Analyze The Writing Situation

Before you start first draft, take time to Analyze the writing situation.

Consider the following questions.

• What is your purpose?
• What do you want to accomplish with this piece of writing?
• Who is your audience?
• Why would they want to read this piece of your writing?
• What are the constraints under which you are working?
• How long should the piece be?
• How long do you have to write it?

If you take the time to write out the answers to these questions before you begin your project, you will benefit in several ways.

First, from the very start you will be thinking about who is going to read your writing.

Second, you will be more aware of the limitations you are working under and start planning accordingly.

Third, you will focus your mind on your task and start to generate ideas.

Here is an example of how you might analyze your writing situation if you were planning a 2500 word paper for a history course on Elizabethan England.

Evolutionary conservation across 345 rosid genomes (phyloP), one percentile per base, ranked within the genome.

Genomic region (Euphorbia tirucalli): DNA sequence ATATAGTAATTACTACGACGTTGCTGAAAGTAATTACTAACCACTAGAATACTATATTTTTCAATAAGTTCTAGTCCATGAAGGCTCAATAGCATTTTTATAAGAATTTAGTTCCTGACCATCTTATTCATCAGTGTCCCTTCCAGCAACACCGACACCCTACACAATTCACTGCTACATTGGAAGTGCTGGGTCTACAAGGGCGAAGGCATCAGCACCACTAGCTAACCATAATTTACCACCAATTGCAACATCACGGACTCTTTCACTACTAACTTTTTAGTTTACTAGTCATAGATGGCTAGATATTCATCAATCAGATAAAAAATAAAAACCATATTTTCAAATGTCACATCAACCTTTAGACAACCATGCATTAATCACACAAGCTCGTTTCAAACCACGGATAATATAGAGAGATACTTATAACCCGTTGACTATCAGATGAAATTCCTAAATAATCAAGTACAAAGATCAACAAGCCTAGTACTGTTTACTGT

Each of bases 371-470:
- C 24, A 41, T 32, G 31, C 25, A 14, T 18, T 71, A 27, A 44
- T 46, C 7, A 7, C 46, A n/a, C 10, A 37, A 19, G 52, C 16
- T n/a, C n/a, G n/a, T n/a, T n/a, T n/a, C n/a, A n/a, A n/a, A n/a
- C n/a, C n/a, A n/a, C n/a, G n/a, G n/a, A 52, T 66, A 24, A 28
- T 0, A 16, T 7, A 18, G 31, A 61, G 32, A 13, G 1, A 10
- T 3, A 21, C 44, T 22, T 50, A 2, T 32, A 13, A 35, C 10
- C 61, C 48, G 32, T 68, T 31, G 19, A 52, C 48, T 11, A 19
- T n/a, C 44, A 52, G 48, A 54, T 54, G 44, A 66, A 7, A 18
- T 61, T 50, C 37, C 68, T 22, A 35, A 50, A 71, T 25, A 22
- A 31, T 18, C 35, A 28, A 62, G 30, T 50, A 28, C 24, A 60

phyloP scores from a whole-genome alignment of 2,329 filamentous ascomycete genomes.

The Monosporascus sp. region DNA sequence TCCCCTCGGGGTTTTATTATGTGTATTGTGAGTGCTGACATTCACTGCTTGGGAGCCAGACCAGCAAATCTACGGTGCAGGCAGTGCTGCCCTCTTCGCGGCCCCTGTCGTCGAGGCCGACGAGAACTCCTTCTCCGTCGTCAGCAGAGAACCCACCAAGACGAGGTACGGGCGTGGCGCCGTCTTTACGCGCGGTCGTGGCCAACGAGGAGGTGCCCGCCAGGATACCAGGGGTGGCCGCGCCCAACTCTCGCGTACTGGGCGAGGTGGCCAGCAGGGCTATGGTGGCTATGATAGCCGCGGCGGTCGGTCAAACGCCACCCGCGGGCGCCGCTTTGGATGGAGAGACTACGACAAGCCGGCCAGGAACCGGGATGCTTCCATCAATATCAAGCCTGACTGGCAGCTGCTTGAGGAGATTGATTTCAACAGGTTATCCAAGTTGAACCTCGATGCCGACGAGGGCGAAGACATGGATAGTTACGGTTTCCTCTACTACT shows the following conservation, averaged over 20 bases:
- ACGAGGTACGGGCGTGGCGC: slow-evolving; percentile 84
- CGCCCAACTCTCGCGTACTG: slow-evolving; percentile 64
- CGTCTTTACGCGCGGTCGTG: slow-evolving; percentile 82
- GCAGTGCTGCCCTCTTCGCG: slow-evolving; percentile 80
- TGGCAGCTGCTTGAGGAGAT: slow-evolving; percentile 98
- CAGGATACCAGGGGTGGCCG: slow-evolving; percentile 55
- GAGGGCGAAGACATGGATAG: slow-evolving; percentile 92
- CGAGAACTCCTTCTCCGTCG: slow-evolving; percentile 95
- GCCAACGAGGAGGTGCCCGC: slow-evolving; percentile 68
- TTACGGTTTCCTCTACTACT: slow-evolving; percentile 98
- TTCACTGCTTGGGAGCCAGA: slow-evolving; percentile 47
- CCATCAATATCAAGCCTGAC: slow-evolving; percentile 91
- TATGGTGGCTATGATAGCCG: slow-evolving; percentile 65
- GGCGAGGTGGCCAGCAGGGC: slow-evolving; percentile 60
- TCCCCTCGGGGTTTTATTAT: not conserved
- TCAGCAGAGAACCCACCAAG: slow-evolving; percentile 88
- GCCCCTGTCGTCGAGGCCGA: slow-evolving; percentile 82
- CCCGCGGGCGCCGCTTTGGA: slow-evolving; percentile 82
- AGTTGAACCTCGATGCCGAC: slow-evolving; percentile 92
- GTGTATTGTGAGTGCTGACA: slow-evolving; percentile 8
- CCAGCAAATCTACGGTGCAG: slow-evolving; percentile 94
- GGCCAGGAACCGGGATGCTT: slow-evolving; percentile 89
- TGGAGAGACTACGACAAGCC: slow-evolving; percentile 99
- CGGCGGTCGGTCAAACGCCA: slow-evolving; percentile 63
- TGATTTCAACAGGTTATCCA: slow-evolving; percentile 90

• Writing Situation Analysis:

Working title: Why were there No women Shakespeares?

Purpose: To show why no well-known women writers emerged in Elizabethan England, to demonstrate that cultural and social conditions would have made it almost impossible for a woman to make her mark as a writer in that era.

Audience: The instructors and other students in the class. Assume that they are interested in understanding the forces that shaped women’s lives in the time of Elizabethan England and that they have heard questions such as “why were there No great women writers or scholars in earlier centuries?" Assume also that they already know a good deal about the Elizabethan era.

Constrains: Paper can be no more than ten double-spaced pages. First draft should be ready in two weeks. It is required to cite four sources, only two of which can come from Internet. It may require at least two trips to the library.

So, take time to Analyze the writing situation.

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